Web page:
There was a single small tent set up at Nine Stream, but no sign of an occupant. I found Fay halfway up the switchbacks, just up from Nine Stream. She was an older woman just out to bag a peak or two. She has apparently bagged all the named peaks in the Olympics and is now working on the unnamed ones. Needless to say, I was impressed.
The snow started shortly after the switchbacks, and by 3500 foot it was pretty continuous. I popped my Microspikes onto my Altra Lone Peaks and headed on up, and eventually getting out the ice axe as well. But the snow was soft, postholing was common and progress was slow. And my inexperience with snow travel showed. I had the track from an earlier trip on my phone and attempted to follow it. In retrospect, it would have been easier to just strike out for the pass and forget about trying to follow the hidden trail.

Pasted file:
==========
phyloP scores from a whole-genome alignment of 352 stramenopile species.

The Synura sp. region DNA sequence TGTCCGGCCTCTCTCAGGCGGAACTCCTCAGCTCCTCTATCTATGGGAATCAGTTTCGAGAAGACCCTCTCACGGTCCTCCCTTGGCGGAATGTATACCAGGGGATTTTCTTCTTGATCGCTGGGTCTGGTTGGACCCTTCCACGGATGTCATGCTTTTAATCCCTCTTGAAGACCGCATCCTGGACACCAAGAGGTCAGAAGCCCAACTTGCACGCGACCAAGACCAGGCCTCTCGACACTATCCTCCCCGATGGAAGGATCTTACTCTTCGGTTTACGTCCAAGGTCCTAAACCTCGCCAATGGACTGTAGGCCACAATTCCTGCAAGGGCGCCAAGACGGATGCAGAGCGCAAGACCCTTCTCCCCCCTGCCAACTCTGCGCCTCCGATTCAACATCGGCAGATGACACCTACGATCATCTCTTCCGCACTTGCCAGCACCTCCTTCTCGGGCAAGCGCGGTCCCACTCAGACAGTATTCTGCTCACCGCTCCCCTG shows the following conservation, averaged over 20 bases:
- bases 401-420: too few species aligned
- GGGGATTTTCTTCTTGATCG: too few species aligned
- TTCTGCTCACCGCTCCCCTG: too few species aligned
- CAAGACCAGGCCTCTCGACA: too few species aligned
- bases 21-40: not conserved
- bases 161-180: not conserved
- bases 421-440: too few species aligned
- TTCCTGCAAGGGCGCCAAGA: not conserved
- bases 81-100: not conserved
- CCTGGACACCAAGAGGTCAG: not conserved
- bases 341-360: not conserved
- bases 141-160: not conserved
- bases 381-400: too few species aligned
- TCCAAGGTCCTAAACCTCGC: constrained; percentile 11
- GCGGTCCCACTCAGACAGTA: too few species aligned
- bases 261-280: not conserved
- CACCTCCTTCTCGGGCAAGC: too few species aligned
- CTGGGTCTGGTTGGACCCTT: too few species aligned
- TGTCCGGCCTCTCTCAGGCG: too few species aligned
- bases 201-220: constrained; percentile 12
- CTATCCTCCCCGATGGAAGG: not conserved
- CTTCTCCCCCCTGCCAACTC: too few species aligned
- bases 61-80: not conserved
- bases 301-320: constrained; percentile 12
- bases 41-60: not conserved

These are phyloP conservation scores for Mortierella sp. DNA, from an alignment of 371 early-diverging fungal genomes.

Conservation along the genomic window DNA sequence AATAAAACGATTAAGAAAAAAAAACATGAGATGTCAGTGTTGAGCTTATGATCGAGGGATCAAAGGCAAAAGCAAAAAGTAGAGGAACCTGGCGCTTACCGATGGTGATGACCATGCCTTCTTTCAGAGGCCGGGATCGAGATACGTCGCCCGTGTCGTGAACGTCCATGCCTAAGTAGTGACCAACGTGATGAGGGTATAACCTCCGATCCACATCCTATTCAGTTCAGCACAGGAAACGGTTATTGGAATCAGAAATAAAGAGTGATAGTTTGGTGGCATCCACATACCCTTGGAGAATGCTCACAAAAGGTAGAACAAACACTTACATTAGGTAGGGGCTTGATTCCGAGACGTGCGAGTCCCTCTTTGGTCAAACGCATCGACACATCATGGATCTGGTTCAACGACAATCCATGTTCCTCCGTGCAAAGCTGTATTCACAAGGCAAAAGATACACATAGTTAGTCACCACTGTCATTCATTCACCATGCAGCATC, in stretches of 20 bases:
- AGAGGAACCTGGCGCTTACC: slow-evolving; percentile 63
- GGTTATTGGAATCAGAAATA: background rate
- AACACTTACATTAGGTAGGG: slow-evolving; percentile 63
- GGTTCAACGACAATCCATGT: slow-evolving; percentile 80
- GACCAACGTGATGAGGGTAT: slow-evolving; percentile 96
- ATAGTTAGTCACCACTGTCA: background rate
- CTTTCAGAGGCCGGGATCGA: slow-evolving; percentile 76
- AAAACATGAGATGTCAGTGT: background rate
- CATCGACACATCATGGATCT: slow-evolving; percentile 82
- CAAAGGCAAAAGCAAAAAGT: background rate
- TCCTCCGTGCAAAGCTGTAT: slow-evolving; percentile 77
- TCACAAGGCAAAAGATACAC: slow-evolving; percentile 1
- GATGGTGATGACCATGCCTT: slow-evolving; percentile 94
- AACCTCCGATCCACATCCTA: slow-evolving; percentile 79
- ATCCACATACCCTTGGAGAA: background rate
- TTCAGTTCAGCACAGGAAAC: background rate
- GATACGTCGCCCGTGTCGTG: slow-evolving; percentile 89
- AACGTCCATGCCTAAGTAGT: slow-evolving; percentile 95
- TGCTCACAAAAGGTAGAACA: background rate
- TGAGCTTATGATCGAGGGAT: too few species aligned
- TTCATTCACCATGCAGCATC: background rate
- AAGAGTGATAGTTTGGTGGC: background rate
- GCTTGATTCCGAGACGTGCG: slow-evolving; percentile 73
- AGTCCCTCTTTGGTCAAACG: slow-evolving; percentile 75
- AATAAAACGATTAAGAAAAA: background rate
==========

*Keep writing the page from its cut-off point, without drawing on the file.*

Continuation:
I had expected to be down to the Duckabush by mid-afternoon, but it was 3 P.M. before I eventually reached the pass, sat down for lunch, and reconsidered the rest of the trip. If First Divide was taking this long, I was not optimistic about being able to get across LaCrosse pass in a day, and did not relish the thought of spending the night up there somewhere. So I used my inReach to contact my wife and arrange for the Duckabush pickup the next day.
That done, I started down to Home Sweet Home. Midway through the second long traverse I could see a long clear section without trees that ended down in the meadow so I flopped down and tried my hand at glissading. The biggest problem was that the snow was too soft and I just ended up being stopped by the mountain of snow I was pushing up in front of me. After a while of that I finally just stood up and postholed on down the rest of the way.
I met back up with the trail just before the creek crossing near Home Sweet Home. And it did not look to appealing. 10 feet down a vertical snow bank, then 10 feet back up another vertical snow bank; with a full pack on. I ended up backtracking to about where I had come off the pass and crossed the two creeks on snow bridges and then across the meadow back to the trail and started the descent.